The Brooklyn, New York-based news and documentary media giant, Vice Media LLC, is cutting 250 employees out of the company and closing down its flagship weekly HBO program, sources tell the Wall Street Journal.
Vice is the latest major news media outlet in recent weeks to lay off hundreds of workers as part of massive downsizing to keep the companies afloat. A leaner organization is part of the company's realignment of its entire global strategy.
The 250 Vice employees comprise about 10% of the company's workforce.
HuffPo and BuzzFeed Layoffs
"Difficult Changes" was the subject line of the email sent out on January 23, by the CEO of BuzzFeed, in which the company chief Jonah Peretti announced layoffs that would affect about 200 employees or 15 percent of the company's workforce:
Yep, it's true. The entire national security desk at BuzzFeed News has been disbanded.
It wasn't around for long, but for a year and a half we punched way, way above our weight and I'm fiercely proud of the work we did here under @markseibel.
— Vera Bergengruen (@VeraMBergen) January 25, 2019
Apparently, BuzzFeed has fallen on hard times, as the company said it would not be paying out employees' already-earned PTO (paid time off) except for in California– a decision the company reverse quickly in the face of a vociferous backlash.
Layoffs at the innovative and award-winning NYC-based digital media giant were planned in a bid to make BuzzFeed profitable. The very next day (Jan 24) the Huffington Post Opinion Editor Bryan Maygers announced on Twitter that "HuffPost's opinion section is no more. I and the rest of the team have been let go."
Hi all. So some sad news. As of this morning, HuffPost's opinion section is no more. I and the rest of the team have been let go.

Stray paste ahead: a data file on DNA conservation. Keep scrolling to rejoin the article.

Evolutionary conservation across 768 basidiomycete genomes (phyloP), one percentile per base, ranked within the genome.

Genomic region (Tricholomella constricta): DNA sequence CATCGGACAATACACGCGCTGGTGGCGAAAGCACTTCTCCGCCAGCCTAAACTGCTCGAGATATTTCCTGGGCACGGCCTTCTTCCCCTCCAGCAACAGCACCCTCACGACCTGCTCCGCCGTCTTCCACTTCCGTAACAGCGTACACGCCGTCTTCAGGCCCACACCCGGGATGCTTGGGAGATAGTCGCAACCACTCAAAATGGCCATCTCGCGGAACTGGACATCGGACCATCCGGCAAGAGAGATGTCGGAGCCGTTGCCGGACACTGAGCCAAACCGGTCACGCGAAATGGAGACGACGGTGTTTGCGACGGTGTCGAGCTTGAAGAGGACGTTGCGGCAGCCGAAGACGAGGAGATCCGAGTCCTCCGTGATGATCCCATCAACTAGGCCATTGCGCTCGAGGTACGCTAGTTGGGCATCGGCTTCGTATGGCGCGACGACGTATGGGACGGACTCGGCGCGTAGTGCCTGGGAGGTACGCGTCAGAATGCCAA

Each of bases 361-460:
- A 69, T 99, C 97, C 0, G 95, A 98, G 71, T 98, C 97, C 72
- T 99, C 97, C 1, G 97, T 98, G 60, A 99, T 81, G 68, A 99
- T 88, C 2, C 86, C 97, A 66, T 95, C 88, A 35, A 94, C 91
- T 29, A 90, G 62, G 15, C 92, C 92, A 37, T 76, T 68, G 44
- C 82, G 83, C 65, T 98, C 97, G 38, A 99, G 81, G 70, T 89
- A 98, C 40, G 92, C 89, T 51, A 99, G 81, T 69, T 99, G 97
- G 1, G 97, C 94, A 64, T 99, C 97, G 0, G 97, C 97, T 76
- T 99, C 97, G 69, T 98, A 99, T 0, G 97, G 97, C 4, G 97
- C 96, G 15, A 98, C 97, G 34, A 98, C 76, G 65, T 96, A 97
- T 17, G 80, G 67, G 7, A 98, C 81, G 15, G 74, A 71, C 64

— Bryan Maygers (@bmaygers) January 24, 2019
And just like that the entire opinion vertical of the most successful news website in the history of the Internet (co-founded by liberal Arianna Huffington with conservative Drudge Report Asst. Ed. Andrew Breitbart, and sold to AOL for $315 million in 2011)...
Then on January 25th the Huffington Post announced even more sweeping layoffs of a whopping 800 employees at HuffPo, as well as Yahoo! and AOL News.
The Trump Curse?
It has the feeling of a journalistic apocalypse, and the big media companies letting so many workers go say that it's because Google and Facebook are eating their lunch with a near-monopolistic command of online advertising dollars.
But many other media companies (like Slate, the Los Angeles Times, News Corporation, Fortune Media group, and on and on...) are hiring more employees today, not firing them.
Could it be that the most vocal critics of Donald Trump in the online news industry have fallen victim to the "Trump Curse" that has felled any who dare oppose the Donald, leaving a trail of stunning humiliations in his wake of figures as notorious as Jeb Bush, Hillary Clinton, Stormy Daniels, and many others?
It's not merely that HuffPo, BuzzFeed, Vice, and Mic (which laid off almost its entire 100 person workforce in November) are left-leaning publications that prompt this question, but specifically their vocal anti-Trump activism and editorializing.
Conservatives outlets that have remained never Trump since 2016 have also had to shutter their doors in recent weeks, including the anti-Trump Weekly Standard, which closed last month.
And conservative blogs that have refused to jump on the Trump train have seen traffic and revenues decline, while pro-Trump sites like Breitbart and The Gateway Pundit have profited from the MAGA movement.
Learn to Code
Right-wing trolls originating from 4Chan reportedly sent several of the laid-off workers vile emails containing death threats and the taunt: "Learn to code."
The absolute best take on this development I've seen so far comes from the mind of conservative YouTube podcaster, Dave Rubin, who said:
For the record I don’t think the journalists should learn to code, I think they should learn how to do journalism. https://t.co/EnABnOpK4d
— Dave Rubin (@RubinReport) January 28, 2019
These media companies grew too fast and didn't keep their payrolls lean and full of only the most solid journalistic talent that could justify its paychecks with profits for these companies.
The layoffs are clear evidence of a hiring bubble in news journalism, and many readers would likely agree that much of what passes for journalism these days is hot air.